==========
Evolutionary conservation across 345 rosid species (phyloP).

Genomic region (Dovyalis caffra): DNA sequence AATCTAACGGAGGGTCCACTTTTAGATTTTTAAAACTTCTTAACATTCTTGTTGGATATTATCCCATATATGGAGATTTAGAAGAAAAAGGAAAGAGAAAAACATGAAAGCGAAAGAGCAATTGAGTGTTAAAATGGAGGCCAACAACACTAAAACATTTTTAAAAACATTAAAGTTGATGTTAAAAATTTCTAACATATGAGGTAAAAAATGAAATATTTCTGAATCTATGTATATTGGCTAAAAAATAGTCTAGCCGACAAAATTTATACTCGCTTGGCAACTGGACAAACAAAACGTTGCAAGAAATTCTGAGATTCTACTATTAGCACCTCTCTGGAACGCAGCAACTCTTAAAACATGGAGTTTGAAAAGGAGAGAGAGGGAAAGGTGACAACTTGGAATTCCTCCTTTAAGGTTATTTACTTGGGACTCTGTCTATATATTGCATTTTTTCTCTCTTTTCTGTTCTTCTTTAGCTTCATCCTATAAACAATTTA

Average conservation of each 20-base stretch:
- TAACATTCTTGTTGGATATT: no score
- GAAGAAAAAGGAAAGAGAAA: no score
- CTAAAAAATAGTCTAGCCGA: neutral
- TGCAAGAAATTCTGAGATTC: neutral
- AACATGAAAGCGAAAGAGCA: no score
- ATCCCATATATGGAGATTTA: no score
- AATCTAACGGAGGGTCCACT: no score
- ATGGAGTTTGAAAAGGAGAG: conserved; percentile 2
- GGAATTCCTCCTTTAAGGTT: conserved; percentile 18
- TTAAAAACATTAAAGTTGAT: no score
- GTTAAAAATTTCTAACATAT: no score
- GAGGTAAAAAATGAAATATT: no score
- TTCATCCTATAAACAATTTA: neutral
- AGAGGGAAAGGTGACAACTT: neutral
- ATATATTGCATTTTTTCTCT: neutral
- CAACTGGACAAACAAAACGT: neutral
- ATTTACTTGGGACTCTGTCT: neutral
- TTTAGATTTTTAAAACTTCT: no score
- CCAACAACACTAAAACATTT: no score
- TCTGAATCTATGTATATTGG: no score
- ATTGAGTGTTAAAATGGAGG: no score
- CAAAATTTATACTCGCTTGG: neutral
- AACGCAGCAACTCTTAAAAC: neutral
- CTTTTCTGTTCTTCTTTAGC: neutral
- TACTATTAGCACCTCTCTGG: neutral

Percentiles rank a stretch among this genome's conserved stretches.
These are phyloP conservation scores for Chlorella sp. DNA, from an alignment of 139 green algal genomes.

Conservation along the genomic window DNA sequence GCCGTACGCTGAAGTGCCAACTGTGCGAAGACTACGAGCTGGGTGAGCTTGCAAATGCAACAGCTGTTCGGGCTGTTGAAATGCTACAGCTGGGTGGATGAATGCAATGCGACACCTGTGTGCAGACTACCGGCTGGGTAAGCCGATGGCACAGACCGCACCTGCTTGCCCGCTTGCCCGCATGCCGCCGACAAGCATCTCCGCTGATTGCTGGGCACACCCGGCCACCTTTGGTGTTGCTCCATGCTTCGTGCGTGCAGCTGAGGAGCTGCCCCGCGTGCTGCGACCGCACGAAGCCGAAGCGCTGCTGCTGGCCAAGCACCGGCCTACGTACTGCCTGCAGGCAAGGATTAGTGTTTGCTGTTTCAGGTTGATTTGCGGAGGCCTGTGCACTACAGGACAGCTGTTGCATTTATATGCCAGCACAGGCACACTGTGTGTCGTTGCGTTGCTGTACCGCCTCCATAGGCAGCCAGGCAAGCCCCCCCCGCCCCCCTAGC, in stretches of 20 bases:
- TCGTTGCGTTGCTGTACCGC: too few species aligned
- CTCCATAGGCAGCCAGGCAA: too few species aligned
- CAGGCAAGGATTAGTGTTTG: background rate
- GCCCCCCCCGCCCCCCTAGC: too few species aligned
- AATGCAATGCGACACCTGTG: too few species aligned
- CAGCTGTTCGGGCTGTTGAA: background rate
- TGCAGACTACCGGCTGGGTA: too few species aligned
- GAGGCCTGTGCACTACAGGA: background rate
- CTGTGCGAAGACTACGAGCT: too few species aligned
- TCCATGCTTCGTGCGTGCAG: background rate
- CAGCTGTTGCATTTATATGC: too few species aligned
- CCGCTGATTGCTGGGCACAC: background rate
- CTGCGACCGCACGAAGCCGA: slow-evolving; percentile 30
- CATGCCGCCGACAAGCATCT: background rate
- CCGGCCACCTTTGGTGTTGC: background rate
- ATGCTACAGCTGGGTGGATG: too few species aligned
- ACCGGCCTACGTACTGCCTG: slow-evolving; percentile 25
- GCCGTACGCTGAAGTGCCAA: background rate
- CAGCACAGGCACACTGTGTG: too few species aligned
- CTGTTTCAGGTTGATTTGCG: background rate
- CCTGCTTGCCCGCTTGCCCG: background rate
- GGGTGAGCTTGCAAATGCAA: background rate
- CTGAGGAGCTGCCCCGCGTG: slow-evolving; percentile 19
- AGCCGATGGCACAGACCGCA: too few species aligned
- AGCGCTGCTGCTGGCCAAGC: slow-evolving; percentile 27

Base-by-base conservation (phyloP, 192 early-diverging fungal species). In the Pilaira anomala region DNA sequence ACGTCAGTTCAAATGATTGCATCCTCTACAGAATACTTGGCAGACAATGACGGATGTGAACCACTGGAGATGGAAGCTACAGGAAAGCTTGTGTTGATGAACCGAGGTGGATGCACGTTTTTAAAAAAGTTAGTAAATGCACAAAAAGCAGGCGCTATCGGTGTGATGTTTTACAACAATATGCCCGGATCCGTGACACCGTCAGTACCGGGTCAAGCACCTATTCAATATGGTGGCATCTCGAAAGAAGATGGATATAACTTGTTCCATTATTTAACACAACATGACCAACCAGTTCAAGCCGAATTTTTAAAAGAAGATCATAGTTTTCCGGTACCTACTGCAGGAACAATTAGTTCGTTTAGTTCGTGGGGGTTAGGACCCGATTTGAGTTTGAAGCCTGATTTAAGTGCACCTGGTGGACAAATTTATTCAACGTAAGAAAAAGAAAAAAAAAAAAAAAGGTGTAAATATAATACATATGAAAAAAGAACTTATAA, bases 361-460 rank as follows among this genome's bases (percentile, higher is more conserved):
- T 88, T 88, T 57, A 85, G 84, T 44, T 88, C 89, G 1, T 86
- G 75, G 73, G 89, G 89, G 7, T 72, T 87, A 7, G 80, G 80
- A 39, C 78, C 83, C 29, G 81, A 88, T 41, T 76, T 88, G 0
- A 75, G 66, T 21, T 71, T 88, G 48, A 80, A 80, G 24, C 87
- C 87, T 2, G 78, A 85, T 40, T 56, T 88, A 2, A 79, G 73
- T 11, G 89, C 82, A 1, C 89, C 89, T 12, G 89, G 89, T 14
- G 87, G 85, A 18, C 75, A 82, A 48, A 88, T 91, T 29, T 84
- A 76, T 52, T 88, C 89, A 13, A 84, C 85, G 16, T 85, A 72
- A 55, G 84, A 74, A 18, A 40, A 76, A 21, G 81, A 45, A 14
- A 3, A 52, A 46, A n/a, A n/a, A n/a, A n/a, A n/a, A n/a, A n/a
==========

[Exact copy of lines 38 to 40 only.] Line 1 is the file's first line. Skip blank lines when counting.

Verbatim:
- TGCAGACTACCGGCTGGGTA: too few species aligned
- GAGGCCTGTGCACTACAGGA: background rate
- CTGTGCGAAGACTACGAGCT: too few species aligned